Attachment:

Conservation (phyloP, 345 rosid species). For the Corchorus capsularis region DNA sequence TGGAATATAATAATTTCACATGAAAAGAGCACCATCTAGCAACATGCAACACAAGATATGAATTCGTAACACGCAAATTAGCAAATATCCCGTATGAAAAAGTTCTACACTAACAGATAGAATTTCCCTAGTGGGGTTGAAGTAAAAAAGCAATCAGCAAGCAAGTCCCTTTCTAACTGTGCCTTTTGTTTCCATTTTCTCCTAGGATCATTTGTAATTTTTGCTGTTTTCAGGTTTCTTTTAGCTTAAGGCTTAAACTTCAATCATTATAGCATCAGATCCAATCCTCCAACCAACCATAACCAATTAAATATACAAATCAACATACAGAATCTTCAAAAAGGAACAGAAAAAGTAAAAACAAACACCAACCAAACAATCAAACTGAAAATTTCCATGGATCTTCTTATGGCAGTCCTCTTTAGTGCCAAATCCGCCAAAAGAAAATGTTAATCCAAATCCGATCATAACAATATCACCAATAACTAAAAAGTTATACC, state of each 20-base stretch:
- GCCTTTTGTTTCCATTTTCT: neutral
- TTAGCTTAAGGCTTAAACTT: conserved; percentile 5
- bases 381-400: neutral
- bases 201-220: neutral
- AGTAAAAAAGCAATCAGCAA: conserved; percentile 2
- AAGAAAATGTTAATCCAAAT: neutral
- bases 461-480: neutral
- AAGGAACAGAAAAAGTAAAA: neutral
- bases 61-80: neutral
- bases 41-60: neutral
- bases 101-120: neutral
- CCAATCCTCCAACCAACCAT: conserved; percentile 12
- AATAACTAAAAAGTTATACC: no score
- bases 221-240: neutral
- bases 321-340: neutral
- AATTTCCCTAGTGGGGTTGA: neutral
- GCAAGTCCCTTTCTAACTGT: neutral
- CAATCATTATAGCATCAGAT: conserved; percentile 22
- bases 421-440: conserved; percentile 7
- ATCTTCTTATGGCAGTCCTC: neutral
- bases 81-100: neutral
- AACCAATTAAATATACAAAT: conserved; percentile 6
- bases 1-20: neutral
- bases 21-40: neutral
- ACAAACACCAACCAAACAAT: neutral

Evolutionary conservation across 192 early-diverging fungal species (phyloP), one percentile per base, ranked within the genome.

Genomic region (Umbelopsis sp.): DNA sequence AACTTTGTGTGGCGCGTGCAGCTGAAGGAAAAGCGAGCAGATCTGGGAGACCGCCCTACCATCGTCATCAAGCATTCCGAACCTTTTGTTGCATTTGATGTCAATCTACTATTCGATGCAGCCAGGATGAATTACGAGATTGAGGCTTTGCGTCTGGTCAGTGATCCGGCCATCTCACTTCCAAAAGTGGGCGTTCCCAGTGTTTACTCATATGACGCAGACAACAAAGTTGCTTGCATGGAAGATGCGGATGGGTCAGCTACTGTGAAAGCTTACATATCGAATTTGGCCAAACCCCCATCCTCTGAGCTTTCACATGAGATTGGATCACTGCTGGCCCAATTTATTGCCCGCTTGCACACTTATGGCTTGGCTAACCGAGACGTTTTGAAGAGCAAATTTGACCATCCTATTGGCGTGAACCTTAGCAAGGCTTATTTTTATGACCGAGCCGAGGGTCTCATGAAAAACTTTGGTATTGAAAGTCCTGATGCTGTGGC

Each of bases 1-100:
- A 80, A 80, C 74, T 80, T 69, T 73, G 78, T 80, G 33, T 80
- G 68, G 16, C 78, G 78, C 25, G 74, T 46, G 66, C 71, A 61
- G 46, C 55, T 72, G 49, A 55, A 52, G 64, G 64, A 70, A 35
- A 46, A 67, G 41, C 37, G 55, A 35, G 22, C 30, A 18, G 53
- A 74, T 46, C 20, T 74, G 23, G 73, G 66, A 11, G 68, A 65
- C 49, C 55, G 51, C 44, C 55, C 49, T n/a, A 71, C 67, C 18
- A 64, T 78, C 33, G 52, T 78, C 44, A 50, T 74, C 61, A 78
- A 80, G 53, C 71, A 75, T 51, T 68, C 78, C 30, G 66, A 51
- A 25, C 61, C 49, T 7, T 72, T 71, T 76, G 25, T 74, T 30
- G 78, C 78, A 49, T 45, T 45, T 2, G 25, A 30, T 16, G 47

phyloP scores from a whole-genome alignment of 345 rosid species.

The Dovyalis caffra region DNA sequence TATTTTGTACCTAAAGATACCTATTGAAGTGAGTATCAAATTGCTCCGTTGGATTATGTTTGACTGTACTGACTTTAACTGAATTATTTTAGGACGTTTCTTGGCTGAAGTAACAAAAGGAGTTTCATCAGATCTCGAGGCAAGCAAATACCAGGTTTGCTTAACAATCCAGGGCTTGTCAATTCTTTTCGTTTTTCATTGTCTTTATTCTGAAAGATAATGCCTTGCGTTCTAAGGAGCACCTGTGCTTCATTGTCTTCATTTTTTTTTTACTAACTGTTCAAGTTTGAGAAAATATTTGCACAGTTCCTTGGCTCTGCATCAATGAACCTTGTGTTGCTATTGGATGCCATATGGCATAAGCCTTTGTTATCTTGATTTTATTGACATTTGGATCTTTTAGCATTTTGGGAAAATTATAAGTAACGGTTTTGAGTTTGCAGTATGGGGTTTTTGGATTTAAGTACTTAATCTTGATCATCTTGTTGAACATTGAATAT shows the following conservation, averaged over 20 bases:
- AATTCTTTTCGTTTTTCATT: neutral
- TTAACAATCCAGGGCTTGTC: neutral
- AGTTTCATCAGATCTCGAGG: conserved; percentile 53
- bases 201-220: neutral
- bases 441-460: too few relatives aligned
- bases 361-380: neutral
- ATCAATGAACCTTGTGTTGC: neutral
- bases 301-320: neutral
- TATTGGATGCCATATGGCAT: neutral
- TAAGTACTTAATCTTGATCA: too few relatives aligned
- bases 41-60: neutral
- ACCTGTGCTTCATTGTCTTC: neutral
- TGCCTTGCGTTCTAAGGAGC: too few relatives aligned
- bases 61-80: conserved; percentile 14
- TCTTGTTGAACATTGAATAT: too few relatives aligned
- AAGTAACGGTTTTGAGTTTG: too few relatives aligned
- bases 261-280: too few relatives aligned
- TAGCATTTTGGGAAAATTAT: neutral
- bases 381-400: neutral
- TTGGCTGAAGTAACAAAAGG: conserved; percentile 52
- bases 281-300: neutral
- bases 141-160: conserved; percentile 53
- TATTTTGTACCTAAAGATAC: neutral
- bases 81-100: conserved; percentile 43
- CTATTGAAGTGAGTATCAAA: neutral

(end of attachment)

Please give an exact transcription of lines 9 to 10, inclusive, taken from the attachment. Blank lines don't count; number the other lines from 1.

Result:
- AAGGAACAGAAAAAGTAAAA: neutral
- bases 61-80: neutral